San Francisco Chronicle

Newsom says he’ll see job through

Governor, on eve of vote, not dwelling on mistakes

- By Alexei Koseff

After a tumultuous year and a half, in which a never-ending pandemic consumed his governorsh­ip and landed him in only the second gubernator­ial recall election in California history, Gavin Newsom owns up to his mistakes. Well, one of them.

His attendance last November at a birthday dinner for a longtime friend and political adviser at the French Laundry restaurant in the Napa Valley, in violation of his own restrictio­ns at the time on mixing between households, has dogged him ever since.

The party helped breathe new life into the recall drive against the first-term Democrat and has provided endless fodder for the candidates seeking to replace him. Even as public polling

indicates that Newsom should defeat the recall this week in a landslide, more than half of California­ns — including a third of Democrats — recently said they see the governor as someone who believes he is above his own rules.

Newsom thinks he deserves a bit more credit.

“I made a mistake, and I recognized it. A lot of folks don’t even acknowledg­e mistakes, and we did that,” he told The Chronicle in an interview Saturday, after a campaign rally in Oakland with volunteers from local unions.

To his mind, his public apology three days after The Chronicle broke the news of the party was his fresh start. His leadership through the past 10 months has been making the case to California­ns that he still deserves their trust.

“That’s the work we’ve been doing since,” Newsom said, “and I’m working hard and I will continue to work hard.”

When it comes to potential missteps of governance, however — a botched early reopening of the state, perhaps, or a slow vaccine rollout that he eventually turned over to a private entity, or an excruciati­ngly prolonged return to inperson school instructio­n that infuriated many California­ns — Newsom is not feeling reflective.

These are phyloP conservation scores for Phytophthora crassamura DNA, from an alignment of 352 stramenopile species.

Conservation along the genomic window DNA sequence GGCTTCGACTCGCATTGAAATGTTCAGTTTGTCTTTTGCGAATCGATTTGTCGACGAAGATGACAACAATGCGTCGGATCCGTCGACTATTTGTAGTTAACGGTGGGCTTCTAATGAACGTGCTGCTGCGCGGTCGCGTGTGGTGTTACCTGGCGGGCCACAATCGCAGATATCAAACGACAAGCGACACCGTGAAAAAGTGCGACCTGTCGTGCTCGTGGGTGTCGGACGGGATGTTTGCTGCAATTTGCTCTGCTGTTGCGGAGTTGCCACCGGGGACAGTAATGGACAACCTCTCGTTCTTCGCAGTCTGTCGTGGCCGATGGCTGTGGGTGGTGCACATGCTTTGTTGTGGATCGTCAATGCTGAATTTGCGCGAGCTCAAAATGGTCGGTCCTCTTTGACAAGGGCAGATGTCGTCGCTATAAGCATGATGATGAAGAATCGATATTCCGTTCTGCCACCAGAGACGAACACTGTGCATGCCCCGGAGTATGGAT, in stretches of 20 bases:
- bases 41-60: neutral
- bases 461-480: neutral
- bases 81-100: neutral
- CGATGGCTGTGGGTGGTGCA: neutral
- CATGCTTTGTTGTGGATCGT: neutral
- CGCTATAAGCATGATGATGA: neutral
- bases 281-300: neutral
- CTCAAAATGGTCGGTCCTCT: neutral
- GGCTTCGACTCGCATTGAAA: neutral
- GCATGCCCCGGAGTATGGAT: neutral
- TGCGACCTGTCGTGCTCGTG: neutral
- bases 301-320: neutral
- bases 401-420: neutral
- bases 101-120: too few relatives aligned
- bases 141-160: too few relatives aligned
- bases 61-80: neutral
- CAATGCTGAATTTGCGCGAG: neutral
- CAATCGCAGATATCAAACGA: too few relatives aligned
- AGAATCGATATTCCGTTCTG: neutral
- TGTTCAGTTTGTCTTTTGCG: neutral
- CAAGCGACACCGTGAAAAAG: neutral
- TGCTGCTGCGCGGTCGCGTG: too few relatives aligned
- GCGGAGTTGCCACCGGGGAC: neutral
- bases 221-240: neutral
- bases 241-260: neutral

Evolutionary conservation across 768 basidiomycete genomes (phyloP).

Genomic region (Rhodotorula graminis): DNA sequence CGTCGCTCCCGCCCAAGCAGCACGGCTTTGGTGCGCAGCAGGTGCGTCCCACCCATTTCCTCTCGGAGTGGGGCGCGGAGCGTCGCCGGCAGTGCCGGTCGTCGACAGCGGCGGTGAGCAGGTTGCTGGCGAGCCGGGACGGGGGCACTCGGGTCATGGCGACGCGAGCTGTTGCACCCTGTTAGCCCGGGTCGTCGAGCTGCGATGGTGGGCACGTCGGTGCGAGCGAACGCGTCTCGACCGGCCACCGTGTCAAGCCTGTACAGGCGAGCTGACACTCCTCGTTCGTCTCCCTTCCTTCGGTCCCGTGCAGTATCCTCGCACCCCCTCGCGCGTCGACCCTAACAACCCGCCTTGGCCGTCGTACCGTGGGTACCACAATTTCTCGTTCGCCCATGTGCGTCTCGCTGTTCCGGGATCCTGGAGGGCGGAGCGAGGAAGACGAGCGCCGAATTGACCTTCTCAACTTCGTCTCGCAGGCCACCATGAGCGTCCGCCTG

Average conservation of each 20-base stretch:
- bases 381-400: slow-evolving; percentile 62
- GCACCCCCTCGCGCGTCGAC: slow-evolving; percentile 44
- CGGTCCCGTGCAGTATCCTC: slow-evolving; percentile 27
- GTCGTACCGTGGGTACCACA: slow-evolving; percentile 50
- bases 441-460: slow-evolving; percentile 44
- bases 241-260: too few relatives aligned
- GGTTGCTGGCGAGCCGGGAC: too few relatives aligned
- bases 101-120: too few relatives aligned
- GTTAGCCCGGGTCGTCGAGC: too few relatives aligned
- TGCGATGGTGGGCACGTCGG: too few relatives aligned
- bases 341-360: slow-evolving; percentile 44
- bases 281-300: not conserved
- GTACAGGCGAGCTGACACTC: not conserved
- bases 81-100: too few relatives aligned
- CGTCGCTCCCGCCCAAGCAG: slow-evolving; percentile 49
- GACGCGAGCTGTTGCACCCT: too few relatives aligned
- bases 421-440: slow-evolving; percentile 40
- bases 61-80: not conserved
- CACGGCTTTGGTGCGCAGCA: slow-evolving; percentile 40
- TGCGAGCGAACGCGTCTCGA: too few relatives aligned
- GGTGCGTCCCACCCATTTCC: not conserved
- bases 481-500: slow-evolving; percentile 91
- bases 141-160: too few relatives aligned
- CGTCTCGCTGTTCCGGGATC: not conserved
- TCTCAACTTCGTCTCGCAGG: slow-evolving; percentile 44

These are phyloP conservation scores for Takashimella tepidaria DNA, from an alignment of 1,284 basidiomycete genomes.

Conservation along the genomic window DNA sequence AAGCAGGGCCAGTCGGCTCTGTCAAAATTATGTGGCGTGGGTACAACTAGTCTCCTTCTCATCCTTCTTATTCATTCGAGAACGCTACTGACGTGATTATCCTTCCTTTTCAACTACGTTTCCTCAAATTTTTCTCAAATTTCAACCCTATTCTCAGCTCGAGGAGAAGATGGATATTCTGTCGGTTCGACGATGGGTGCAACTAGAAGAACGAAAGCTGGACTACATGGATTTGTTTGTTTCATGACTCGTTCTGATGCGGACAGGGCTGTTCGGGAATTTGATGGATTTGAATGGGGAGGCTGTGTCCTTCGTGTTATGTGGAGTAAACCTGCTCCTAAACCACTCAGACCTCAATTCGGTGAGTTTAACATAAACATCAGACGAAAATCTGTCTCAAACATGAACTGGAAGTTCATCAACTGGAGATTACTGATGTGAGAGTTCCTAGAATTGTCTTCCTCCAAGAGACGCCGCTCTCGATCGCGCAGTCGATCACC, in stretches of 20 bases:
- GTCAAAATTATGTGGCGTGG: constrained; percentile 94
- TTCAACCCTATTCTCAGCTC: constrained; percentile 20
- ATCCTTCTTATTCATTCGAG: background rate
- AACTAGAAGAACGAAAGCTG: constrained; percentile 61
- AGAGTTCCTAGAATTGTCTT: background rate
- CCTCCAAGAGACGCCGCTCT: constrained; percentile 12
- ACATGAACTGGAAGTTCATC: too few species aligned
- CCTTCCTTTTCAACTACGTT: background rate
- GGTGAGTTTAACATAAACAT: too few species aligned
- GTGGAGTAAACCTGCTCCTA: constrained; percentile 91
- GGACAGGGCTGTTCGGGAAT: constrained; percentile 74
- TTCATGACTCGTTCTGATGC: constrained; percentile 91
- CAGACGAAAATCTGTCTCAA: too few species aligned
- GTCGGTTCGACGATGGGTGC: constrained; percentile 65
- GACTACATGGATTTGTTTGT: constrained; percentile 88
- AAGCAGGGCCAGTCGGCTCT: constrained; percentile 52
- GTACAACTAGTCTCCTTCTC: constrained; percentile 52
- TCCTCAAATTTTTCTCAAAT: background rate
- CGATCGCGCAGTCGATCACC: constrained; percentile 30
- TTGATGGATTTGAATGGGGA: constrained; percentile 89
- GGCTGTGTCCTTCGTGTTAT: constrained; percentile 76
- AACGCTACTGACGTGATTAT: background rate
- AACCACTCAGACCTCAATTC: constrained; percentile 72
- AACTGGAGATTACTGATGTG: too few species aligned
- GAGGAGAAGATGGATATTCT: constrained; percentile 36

There were difficulti­es, sure. Headwinds. “External challenges that put a little sand in the gear in some of the progress we were hoping to make,” as he put it at one point during the interview.

But he doesn’t care to discuss any lessons he might have learned from his mistakes over the past 18 months, or even identify a mistake at all.

“I think California’s led,” he said. “I mean, we’re the first state in America to do a stayat-home order. We think that impacted the rest of the states across the country. I think it saved lots of lives.”

Newsom pointed to his recent mask mandate for schools and vaccine requiremen­t for health care workers, which he has repeatedly highlighte­d in the final weeks of the recall campaign as the most important reason not to remove him from office. Leading replacemen­t candidates have promised to overturn those orders as soon as they take office.

“We’re continuing to stay on the cutting edge,” Newsom said.

Nor should California­ns who’ve been disappoint­ed with his handling of some the state’s most intractabl­e problems, including widespread homelessne­ss and recordbrea­king wildfires, expect much of a change in approach from the governor should he survive the election, which wraps up Tuesday.

Newsom is proud of what he has done so far. He repeatedly returned during the interview to the record large budget that the state adopted this summer, which he called a reflection of his agenda that delivered on “so many things I promoted as a candidate.”

Because of a huge and unexpected surplus, there was “transforma­tive spending” to expand the state’s health care program for the poor to undocument­ed immigrants 50 and older, increase tax credits for working parents, add more slots to prekinderg­arten programs and make up for cuts to university funding.

His signature homelessne­ss program — to convert hotels, motels and other vacant buildings into supportive housing — is a collaborat­ion with local officials such as California has never had, he said. “As a former mayor, I don’t think this, I know this, because there was no engagement, there was no strategy, no plan before I became governor on the issue of homelessne­ss.”

And though he has come under criticism for not doing enough to clear overgrown forests that have fueled devastatin­g wildfire seasons for the past two years, he said he supported funding increases that will begin to make up for a century of insufficie­nt vegetation management.

“We’ve seeded a lot of investment­s that I think are going to pay huge dividends. So I really just want to reinforce to folks that I’m committed to finishing the job,” Newsom said. “But you can’t overpromis­e. These things don’t overnight change. You can’t make up for decades of neglect.”

After all, any smart politician knows that making promises you can’t keep is definitely a mistake — especially when you might be on the ballot again in just 14 months, asking the voters for a second term.

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